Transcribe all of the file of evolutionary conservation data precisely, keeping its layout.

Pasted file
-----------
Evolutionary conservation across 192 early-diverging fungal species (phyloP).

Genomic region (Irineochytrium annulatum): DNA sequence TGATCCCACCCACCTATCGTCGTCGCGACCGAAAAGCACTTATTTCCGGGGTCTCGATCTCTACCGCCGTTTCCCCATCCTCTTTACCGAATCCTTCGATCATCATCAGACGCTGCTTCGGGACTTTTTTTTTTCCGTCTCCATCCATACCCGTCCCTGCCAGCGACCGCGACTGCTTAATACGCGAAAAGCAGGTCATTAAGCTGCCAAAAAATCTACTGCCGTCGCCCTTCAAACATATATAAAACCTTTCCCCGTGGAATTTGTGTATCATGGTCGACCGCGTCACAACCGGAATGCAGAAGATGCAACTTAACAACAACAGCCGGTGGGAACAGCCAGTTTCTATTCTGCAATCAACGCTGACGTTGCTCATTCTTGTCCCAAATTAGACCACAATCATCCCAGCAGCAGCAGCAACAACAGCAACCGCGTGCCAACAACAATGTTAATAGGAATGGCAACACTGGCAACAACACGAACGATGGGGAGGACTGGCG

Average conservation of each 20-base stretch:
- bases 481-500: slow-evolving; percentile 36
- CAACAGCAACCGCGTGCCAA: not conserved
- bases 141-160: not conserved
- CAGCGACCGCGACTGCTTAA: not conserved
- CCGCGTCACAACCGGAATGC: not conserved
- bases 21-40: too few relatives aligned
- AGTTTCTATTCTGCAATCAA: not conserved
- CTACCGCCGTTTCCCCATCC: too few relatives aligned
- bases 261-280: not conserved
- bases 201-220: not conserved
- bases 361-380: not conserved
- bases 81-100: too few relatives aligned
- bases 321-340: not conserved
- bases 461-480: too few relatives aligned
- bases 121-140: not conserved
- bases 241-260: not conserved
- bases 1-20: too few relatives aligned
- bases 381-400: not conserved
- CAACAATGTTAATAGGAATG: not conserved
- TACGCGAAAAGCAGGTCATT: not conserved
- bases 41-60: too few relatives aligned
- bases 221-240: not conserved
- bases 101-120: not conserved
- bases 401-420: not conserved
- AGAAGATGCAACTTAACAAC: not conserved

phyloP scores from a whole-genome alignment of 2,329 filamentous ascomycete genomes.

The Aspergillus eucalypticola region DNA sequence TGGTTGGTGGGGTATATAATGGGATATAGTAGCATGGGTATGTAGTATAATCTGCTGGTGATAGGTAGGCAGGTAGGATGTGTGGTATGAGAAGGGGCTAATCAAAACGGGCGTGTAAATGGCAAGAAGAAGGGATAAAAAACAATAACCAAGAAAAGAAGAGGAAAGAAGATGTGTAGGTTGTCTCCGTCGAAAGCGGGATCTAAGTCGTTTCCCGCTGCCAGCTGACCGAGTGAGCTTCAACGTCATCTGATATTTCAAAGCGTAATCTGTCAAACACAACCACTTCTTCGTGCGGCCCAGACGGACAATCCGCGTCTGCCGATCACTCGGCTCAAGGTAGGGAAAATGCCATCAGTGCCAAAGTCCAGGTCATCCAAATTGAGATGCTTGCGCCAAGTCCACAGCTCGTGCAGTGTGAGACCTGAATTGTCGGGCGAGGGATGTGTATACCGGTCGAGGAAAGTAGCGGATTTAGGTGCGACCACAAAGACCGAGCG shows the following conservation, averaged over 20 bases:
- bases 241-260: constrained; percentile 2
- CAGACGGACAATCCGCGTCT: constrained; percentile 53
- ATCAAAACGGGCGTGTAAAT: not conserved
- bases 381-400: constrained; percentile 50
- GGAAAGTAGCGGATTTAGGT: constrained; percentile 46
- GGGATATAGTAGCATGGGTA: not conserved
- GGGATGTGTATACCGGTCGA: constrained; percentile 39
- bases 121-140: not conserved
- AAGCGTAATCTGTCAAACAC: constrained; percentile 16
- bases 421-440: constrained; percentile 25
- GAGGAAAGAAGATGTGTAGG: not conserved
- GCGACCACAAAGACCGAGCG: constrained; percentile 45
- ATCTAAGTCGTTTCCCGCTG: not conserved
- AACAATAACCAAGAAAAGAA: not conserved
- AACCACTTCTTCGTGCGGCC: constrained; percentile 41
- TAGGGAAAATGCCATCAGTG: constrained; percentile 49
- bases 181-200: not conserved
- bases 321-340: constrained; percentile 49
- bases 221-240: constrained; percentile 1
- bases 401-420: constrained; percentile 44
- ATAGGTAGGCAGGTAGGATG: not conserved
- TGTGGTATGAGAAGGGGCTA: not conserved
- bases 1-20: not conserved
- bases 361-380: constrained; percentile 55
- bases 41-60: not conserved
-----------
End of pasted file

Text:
Evolutionary conservation across 192 early-diverging fungal species (phyloP).

Genomic region (Irineochytrium annulatum): DNA sequence TGATCCCACCCACCTATCGTCGTCGCGACCGAAAAGCACTTATTTCCGGGGTCTCGATCTCTACCGCCGTTTCCCCATCCTCTTTACCGAATCCTTCGATCATCATCAGACGCTGCTTCGGGACTTTTTTTTTTCCGTCTCCATCCATACCCGTCCCTGCCAGCGACCGCGACTGCTTAATACGCGAAAAGCAGGTCATTAAGCTGCCAAAAAATCTACTGCCGTCGCCCTTCAAACATATATAAAACCTTTCCCCGTGGAATTTGTGTATCATGGTCGACCGCGTCACAACCGGAATGCAGAAGATGCAACTTAACAACAACAGCCGGTGGGAACAGCCAGTTTCTATTCTGCAATCAACGCTGACGTTGCTCATTCTTGTCCCAAATTAGACCACAATCATCCCAGCAGCAGCAGCAACAACAGCAACCGCGTGCCAACAACAATGTTAATAGGAATGGCAACACTGGCAACAACACGAACGATGGGGAGGACTGGCG

Average conservation of each 20-base stretch:
- bases 481-500: slow-evolving; percentile 36
- CAACAGCAACCGCGTGCCAA: not conserved
- bases 141-160: not conserved
- CAGCGACCGCGACTGCTTAA: not conserved
- CCGCGTCACAACCGGAATGC: not conserved
- bases 21-40: too few relatives aligned
- AGTTTCTATTCTGCAATCAA: not conserved
- CTACCGCCGTTTCCCCATCC: too few relatives aligned
- bases 261-280: not conserved
- bases 201-220: not conserved
- bases 361-380: not conserved
- bases 81-100: too few relatives aligned
- bases 321-340: not conserved
- bases 461-480: too few relatives aligned
- bases 121-140: not conserved
- bases 241-260: not conserved
- bases 1-20: too few relatives aligned
- bases 381-400: not conserved
- CAACAATGTTAATAGGAATG: not conserved
- TACGCGAAAAGCAGGTCATT: not conserved
- bases 41-60: too few relatives aligned
- bases 221-240: not conserved
- bases 101-120: not conserved
- bases 401-420: not conserved
- AGAAGATGCAACTTAACAAC: not conserved

phyloP scores from a whole-genome alignment of 2,329 filamentous ascomycete genomes.

The Aspergillus eucalypticola region DNA sequence TGGTTGGTGGGGTATATAATGGGATATAGTAGCATGGGTATGTAGTATAATCTGCTGGTGATAGGTAGGCAGGTAGGATGTGTGGTATGAGAAGGGGCTAATCAAAACGGGCGTGTAAATGGCAAGAAGAAGGGATAAAAAACAATAACCAAGAAAAGAAGAGGAAAGAAGATGTGTAGGTTGTCTCCGTCGAAAGCGGGATCTAAGTCGTTTCCCGCTGCCAGCTGACCGAGTGAGCTTCAACGTCATCTGATATTTCAAAGCGTAATCTGTCAAACACAACCACTTCTTCGTGCGGCCCAGACGGACAATCCGCGTCTGCCGATCACTCGGCTCAAGGTAGGGAAAATGCCATCAGTGCCAAAGTCCAGGTCATCCAAATTGAGATGCTTGCGCCAAGTCCACAGCTCGTGCAGTGTGAGACCTGAATTGTCGGGCGAGGGATGTGTATACCGGTCGAGGAAAGTAGCGGATTTAGGTGCGACCACAAAGACCGAGCG shows the following conservation, averaged over 20 bases:
- bases 241-260: constrained; percentile 2
- CAGACGGACAATCCGCGTCT: constrained; percentile 53
- ATCAAAACGGGCGTGTAAAT: not conserved
- bases 381-400: constrained; percentile 50
- GGAAAGTAGCGGATTTAGGT: constrained; percentile 46
- GGGATATAGTAGCATGGGTA: not conserved
- GGGATGTGTATACCGGTCGA: constrained; percentile 39
- bases 121-140: not conserved
- AAGCGTAATCTGTCAAACAC: constrained; percentile 16
- bases 421-440: constrained; percentile 25
- GAGGAAAGAAGATGTGTAGG: not conserved
- GCGACCACAAAGACCGAGCG: constrained; percentile 45
- ATCTAAGTCGTTTCCCGCTG: not conserved
- AACAATAACCAAGAAAAGAA: not conserved
- AACCACTTCTTCGTGCGGCC: constrained; percentile 41
- TAGGGAAAATGCCATCAGTG: constrained; percentile 49
- bases 181-200: not conserved
- bases 321-340: constrained; percentile 49
- bases 221-240: constrained; percentile 1
- bases 401-420: constrained; percentile 44
- ATAGGTAGGCAGGTAGGATG: not conserved
- TGTGGTATGAGAAGGGGCTA: not conserved
- bases 1-20: not conserved
- bases 361-380: constrained; percentile 55
- bases 41-60: not conserved